While a company may inform other employees in the workplace about a positive case of monkeypox in the office, the employer cannot disclose the employee’s identity or other identifying information (i.e., only essential information should be shared).
Employers should also be mindful of the American with Disabilities Act (ADA) as well as state and local laws while addressing any potential cases of monkeypox in the workplace. These laws may require a company to provide reasonable workplace accommodations for an employee with monkeypox. Employers will likely have to engage in an interactive dialogue to determine whether an employee is entitled to a reasonable accommodation and what the accommodation may look like, such as additional leave or a remote work accommodation.
Whether an employee is entitled to paid or unpaid leave under state or local laws, or the Family and Medical Leave Act (FMLA), will also be a consideration under circumstances where an employee tests positive and is required to isolate or quarantine. Employers may need to revisit their policies regarding leave and consult with an attorney about requirements for leave in circumstances where an employee tests positive for monkeypox as the spread continues in the United States.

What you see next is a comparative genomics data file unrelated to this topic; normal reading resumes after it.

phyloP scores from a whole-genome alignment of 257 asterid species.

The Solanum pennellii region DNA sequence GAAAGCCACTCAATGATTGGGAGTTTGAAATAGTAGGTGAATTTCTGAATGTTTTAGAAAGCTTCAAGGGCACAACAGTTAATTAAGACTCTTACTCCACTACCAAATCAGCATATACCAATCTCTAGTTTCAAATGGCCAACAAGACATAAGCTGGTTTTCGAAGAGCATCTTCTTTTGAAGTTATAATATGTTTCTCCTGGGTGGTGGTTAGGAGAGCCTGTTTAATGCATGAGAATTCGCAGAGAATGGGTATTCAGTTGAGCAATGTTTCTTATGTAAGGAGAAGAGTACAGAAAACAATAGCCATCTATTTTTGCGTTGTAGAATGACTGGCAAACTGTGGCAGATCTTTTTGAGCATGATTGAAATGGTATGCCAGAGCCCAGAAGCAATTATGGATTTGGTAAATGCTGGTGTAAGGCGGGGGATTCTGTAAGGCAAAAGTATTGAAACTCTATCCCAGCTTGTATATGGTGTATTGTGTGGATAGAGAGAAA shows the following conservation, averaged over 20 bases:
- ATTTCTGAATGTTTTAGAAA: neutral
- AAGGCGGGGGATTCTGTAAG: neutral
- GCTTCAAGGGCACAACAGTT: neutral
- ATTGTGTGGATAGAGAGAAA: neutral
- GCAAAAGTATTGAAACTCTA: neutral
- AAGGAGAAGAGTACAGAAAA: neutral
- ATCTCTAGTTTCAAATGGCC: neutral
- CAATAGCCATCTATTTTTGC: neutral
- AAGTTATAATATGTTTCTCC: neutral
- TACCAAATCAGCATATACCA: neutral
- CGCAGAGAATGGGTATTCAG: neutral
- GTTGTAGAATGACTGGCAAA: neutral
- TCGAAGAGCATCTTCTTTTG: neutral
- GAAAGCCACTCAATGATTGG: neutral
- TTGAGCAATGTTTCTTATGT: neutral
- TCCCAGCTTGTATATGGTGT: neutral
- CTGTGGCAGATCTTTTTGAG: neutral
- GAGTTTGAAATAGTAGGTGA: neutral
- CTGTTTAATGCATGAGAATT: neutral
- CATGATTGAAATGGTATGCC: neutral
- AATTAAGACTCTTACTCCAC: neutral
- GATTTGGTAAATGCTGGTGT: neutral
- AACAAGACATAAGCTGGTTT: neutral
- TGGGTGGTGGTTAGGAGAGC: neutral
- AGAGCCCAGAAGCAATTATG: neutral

Update Employment Policies:
For these reasons, employers should take the necessary steps to remain compliant with relevant laws while providing a safe, hazard-free environment for their employees. We strongly recommend that employers seek the advice of legal counsel to create strategies in compliance with local, state and federal laws. Companies should also consider updating their employee handbook or policies to include a response to infectious/communicable diseases and include monkeypox in the policies as well as guidance on reducing transmission, and a response plan if there is a spread of the virus in the workplace.
The employment law attorneys in our Labor and Employment Practice Group are always available for consultation regarding implementing new workplace policies. Contact us today at (914) 287-6161 or click here to learn more about how our expertise can help guide you through this latest health crisis.